My eldest turned 16 in late April, then passed her driver's ed permit test six weeks ago. As we live in a part of New Jersey where cars are still pretty necessary for most of life, and she's got an active social life, this is a big thing. We also have a third car, a twenty year old Ford that's reliable enough for short trips, and there's no great way for her to get back and forth to high school, what with my wife and I both working now. So getting her started and experienced behind the wheel is important, and the laws of the state are that they don't impact your insurance until they are a rated driver, as opposed to a kid with a permit. (Yeah, I know, that makes no sense to me, either.) So after a half dozen trips to a wide range of DMVs, which is a whole 'nother kettle of goog God almighty, do you people suck... she drives.
I don't know how many of you are parents, or are hoping to get there, but there are few things in the world more strange than being in the car with your kid when they drive for the first time. I was there, and it hardly seems like a very long time ago, when she was a bump in my wife's stomach. I own things that are older than her. Hell, the car she is slated to drive is older than she is. So to just hand her the keys and have her drive me home, all while trying to project a sense of calm about the whole thing...
Well, parenting is, at its core, pretending that you know what you are doing when you have no clue. The kids see through this as they get older, and call you on it, because that's part of growing up and all... but it's also challenging and terrible, because this relationship where you used to have all of the answers is now just becoming another place where you can be challenged for no good reason whatsoever. And more if you've raised a kid to challenge, which is what we've seemed to have done, whether on purpose or not.
It also, and there is no two ways to put this, makes you feel extremely old, extremely quickly. Once the kid is driving, there's even less sense of why you need to be around, assuming the kid isn't making terrible choices. Just in case you weren't aware that the finish line is coming -- if there can be such a thing -- having the kid behind the wheel bangs it home hard. She's ever-closer to leaving, and she's not ready to yet, but on some level, no one ever is. If I were to keel over tonight on my doomed attempt to stay healthy and/or eat badly without weight gain, most of what I would have wanted to tell her has already been said. She might not remember it all immediately, but it would bubble up in her acts and deeds, and she'd get through it. Not without a great deal of difficulty, but on some level, me being around would also be its own stress.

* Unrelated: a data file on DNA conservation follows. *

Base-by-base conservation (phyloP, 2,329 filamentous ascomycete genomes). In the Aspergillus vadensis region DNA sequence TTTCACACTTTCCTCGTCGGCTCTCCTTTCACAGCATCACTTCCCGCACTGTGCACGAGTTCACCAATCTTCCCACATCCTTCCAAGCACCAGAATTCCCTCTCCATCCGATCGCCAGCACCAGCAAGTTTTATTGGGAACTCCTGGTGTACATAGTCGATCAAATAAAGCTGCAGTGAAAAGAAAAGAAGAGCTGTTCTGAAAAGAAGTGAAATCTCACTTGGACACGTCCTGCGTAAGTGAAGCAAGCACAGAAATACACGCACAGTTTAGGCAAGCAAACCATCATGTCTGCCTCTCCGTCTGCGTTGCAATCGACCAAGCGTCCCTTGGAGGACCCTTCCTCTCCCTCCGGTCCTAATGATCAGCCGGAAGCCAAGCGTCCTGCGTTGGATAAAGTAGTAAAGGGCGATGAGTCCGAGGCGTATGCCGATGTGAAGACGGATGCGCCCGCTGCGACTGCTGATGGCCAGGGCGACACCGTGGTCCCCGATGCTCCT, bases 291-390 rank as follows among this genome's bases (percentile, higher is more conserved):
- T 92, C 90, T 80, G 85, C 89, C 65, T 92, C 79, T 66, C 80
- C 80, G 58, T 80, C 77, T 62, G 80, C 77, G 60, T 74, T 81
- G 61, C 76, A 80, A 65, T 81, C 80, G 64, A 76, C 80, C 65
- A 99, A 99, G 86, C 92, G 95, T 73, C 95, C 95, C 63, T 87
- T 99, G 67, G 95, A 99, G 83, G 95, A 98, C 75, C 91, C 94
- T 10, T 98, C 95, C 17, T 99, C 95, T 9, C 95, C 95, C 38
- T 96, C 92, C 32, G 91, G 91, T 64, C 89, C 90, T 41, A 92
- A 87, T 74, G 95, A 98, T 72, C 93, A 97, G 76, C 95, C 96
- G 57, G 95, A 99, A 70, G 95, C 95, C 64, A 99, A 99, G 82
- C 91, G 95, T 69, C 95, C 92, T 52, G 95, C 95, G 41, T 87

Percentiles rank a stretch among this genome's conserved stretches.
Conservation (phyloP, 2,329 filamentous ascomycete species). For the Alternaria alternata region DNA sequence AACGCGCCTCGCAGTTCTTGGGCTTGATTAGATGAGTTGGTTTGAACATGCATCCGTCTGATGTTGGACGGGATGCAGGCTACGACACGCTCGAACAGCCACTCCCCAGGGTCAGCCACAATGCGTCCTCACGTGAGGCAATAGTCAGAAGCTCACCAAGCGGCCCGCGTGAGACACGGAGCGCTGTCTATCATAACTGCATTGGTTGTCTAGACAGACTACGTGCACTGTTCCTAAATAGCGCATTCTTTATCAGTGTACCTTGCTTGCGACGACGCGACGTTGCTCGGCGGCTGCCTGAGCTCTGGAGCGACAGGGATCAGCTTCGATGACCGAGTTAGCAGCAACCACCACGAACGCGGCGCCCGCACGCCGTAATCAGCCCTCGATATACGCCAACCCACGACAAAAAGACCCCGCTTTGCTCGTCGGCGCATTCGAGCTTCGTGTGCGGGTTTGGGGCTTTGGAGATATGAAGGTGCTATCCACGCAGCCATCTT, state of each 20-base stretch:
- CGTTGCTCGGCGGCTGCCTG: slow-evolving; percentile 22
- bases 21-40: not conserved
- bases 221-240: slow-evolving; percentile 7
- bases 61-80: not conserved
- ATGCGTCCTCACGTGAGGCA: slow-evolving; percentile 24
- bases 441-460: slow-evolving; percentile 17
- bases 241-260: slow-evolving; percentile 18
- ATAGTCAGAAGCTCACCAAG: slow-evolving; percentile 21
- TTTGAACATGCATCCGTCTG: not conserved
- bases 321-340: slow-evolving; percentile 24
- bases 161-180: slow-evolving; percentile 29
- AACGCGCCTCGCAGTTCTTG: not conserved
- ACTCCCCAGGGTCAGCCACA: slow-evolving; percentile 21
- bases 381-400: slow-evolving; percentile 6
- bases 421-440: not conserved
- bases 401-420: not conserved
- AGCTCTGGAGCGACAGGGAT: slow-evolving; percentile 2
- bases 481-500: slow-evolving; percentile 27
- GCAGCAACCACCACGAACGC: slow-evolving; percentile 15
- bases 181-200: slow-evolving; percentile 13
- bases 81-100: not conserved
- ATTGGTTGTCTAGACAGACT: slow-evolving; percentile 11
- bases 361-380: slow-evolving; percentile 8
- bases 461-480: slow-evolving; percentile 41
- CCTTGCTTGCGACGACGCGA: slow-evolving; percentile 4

None of this is meant to suggest that I'm going anywhere. I've made my place in the world, and the youngest is still just turning 11 in a couple of weeks; needs there are going to be strong, and it seems like the modern generation leans hard on their parents all the way into their mid to late '20s. But not every time out, and there are, of course, no guarantees on time; either how much you have, or how much people have with you.
All of this from a stamp at a DMV, and a couple of hours as someone else's passenger. Quite an experience, really.
(As to how she drives? She's cautious to the point of scary, speeds up and slows down a little erratically, and makes me nervous... but I think I've done a reasonable job of not showing it, and there's really nothing wrong that a few hundred hours of driving won't fix. The trick now, of course, is getting it without incident. And trying not to dwell on the fact that this is just about the most dangerous thing that we let teenagers do, and something that technology will, in all likelihood, eliminate in a decade or two...)